AUGUSTA — While Democratic hopes for a massive blue wave didn’t materialize on a national scale on Tuesday, Mainers sent a strong blue ripple through the state by handing control of the Legislature and governor’s mansion to Democrats.
For the first time since 2010, Democrats will control both branches of government, something Gov. elect-Janet Mills addressed in comments to reporters outside Becky’s Diner in Portland on Wednesday morning.
“I expect it will be important in getting our agenda accomplished,” she said, noting that healthcare, the opioid crisis, renewable energy and climate change are all on that agenda.
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When Myron Beasley moved to Maine 11 years ago to take a position teaching African American studies and American cultural studies at Bates College in Lewiston, he was determined to reach beyond the borders of the Bates campus to make connections with people in his new community.
As someone who has lived in and traveled to many places across the globe – Myron grew up in Israel, was schooled in Europe and the United States, and has done ethnographic field work in Haiti, Brazil, Morocco, and the United States, including here in Maine – he knows how to create community wherever he is.
Get to Know Myron M. Beasley
Four years ago – during the “coldest December ever” – Marie Harnois found herself doing something she couldn’t have imagined before: installing hoses to collect sap from sugar maple trees.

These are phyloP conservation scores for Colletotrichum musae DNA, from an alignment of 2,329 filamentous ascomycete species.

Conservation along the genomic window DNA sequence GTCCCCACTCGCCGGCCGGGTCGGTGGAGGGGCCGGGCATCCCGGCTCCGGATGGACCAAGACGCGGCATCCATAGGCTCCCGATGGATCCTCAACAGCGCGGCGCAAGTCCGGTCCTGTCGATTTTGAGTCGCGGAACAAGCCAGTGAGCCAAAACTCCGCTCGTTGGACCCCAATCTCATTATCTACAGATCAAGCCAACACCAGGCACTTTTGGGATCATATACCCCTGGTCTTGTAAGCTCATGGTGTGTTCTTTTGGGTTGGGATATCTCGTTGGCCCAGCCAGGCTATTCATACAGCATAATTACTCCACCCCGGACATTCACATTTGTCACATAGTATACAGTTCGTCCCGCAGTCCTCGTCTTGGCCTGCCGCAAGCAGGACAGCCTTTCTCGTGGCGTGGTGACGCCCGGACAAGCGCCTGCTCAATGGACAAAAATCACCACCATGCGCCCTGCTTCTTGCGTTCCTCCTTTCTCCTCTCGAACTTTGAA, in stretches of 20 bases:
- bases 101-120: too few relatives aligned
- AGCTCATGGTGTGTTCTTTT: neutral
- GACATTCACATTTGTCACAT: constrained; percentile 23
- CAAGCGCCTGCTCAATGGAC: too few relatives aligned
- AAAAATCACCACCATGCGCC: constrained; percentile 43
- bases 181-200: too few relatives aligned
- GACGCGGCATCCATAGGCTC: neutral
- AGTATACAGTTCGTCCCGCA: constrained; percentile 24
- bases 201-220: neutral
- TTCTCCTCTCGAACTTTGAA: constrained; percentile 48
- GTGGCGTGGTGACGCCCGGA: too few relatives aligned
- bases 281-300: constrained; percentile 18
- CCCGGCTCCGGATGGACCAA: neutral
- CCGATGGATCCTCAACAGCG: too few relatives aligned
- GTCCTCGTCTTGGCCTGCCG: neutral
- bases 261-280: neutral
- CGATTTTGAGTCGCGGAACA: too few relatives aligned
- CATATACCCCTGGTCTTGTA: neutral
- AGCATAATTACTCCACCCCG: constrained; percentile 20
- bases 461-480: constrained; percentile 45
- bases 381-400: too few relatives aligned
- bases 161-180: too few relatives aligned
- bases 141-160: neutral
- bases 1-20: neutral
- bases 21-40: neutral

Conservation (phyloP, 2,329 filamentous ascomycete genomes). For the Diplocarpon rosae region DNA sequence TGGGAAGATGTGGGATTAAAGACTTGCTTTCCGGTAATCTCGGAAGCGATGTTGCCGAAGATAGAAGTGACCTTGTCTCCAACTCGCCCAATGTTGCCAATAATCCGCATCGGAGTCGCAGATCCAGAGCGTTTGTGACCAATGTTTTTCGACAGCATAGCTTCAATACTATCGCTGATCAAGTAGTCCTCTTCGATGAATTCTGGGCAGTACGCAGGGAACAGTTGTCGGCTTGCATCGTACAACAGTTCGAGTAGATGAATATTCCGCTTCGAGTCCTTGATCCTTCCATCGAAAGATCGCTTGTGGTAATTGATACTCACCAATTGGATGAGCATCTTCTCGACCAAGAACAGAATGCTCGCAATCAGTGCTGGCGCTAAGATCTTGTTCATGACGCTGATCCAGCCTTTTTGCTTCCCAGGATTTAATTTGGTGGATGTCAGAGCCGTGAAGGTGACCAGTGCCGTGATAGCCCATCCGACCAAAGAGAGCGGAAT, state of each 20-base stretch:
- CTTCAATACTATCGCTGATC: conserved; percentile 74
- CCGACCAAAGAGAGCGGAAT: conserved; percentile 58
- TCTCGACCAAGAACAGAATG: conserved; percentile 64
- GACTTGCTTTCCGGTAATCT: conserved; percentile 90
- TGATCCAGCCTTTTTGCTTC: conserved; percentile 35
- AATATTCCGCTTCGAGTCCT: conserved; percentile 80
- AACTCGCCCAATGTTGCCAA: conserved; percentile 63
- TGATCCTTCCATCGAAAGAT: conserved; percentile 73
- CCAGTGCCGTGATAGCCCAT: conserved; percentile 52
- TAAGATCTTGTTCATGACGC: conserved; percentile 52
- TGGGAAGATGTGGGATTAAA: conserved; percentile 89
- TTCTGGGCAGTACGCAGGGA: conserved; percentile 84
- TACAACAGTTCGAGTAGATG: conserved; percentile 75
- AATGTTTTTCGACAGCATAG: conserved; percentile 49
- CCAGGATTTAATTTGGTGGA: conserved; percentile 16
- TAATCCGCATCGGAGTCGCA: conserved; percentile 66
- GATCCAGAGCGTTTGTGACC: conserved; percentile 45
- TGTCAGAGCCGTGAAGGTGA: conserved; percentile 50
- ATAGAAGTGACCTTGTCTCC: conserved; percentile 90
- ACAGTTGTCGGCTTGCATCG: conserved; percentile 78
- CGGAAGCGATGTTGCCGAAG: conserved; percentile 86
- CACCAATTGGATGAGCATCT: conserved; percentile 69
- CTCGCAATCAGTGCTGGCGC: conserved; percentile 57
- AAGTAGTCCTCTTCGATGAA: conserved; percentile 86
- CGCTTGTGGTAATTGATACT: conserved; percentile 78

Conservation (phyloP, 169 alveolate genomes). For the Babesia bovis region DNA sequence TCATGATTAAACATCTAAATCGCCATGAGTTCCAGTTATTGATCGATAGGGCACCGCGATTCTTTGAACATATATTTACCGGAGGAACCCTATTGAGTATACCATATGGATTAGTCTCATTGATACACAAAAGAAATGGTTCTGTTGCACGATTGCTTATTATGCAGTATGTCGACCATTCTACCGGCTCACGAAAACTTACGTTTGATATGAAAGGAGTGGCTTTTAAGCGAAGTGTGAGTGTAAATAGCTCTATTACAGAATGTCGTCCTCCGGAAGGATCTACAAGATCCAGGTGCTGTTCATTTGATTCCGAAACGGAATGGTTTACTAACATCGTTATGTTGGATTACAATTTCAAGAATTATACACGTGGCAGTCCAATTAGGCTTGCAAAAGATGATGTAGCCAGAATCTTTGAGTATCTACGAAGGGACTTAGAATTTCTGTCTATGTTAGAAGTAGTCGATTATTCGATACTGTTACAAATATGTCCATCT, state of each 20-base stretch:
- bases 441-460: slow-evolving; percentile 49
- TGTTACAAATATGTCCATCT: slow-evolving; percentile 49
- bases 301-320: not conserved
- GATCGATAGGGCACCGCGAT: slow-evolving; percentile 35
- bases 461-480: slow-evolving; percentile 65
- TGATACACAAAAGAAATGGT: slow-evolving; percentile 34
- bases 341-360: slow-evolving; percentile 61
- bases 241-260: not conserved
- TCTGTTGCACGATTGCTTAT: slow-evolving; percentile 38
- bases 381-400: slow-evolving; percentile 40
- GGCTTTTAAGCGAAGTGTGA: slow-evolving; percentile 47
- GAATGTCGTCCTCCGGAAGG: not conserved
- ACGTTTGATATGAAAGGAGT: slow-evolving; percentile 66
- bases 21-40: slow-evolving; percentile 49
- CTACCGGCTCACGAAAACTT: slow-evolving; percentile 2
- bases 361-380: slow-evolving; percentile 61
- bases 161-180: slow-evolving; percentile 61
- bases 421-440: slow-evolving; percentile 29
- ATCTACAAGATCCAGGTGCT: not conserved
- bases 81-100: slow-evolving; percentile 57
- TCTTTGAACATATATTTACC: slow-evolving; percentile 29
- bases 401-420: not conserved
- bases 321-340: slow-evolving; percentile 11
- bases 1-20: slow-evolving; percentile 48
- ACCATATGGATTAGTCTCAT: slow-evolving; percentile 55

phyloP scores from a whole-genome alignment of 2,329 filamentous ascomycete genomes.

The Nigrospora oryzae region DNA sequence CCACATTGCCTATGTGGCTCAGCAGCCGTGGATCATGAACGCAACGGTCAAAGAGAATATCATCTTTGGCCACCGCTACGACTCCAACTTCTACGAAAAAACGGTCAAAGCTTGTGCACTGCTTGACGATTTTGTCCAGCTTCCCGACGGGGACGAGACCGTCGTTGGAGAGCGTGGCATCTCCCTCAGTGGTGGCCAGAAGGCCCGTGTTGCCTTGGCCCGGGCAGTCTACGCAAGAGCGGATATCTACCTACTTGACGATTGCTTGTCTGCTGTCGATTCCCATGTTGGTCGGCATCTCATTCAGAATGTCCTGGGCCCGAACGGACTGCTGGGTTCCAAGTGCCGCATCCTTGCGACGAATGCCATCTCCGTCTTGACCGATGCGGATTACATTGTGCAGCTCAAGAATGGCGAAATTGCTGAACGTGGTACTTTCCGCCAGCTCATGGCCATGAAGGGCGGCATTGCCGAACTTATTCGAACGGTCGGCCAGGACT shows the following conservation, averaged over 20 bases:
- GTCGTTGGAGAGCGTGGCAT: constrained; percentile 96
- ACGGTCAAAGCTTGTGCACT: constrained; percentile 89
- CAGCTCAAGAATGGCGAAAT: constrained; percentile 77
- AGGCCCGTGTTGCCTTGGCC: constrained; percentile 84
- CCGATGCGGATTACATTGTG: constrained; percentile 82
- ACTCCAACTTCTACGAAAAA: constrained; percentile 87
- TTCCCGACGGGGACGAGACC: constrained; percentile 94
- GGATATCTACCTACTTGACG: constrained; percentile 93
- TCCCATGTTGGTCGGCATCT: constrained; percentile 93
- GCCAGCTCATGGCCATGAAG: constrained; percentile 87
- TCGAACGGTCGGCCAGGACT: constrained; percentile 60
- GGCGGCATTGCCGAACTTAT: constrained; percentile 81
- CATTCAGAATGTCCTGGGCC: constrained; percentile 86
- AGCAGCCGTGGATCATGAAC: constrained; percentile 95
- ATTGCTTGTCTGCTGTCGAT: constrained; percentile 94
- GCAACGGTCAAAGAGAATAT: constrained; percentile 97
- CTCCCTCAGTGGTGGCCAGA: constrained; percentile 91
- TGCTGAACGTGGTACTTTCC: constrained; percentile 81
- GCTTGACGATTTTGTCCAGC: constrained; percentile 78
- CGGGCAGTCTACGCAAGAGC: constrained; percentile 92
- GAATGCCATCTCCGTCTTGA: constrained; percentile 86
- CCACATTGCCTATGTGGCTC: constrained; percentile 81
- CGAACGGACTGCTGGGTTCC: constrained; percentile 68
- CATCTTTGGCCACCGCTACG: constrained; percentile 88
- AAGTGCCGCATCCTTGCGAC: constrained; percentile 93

If you didn’t count the time as a child when she’d helped a friend’s family with their 30 buckets, Marie had not run a maple sugaring business before, and yet, here she was trying to do just that – and freezing her fingers in the process.
Joe Black is a man living his dream. With a light in his eyes, a quick smile and a sense of humor that invites you in, he stocks shelves and engages customers at Renys department store on Front Street in Bath. He’s been doing his dream job for more than 20 years and says it’s the perfect job for him.
“I’m a firm believer that there are different kinds of dreams,” he said. “Some people want to be rock stars. Some people … want to be president. These are big, huge dreams – and big, huge dreams are awesome – but there’s nothing wrong with little dreams.”
Finding common ground and engaging in civil conversations about important issues facing our communities, our state, our country and our world can seem elusive, if not sadly impossible.
In our second installment of "The Maine Trust Project", we speak with Mike Douglas of Augusta, for whom trust is about wholeheartedly investing in relationships, believing he'll get out of them what he puts into them.
Every day, 83-year-old Mary Betterley and her border terrier Raymond, aka, The Mayor, walk down the hill from their condo in Damariscotta to Main Street. Having lived in town for 40 years, Mary is greeting or greeted all along her way by most of those who are out and about.
Trust, for Mary, is a default position – she trusts unless given a reason not to. This attitude extends even to taking a risk with her life, as she did at age 65, when she found herself placing her toes on the edge of Kawarau Gorge Suspension Bridge at A.J. Hackett’s Bungy Centre outside Queenstown, New Zealand.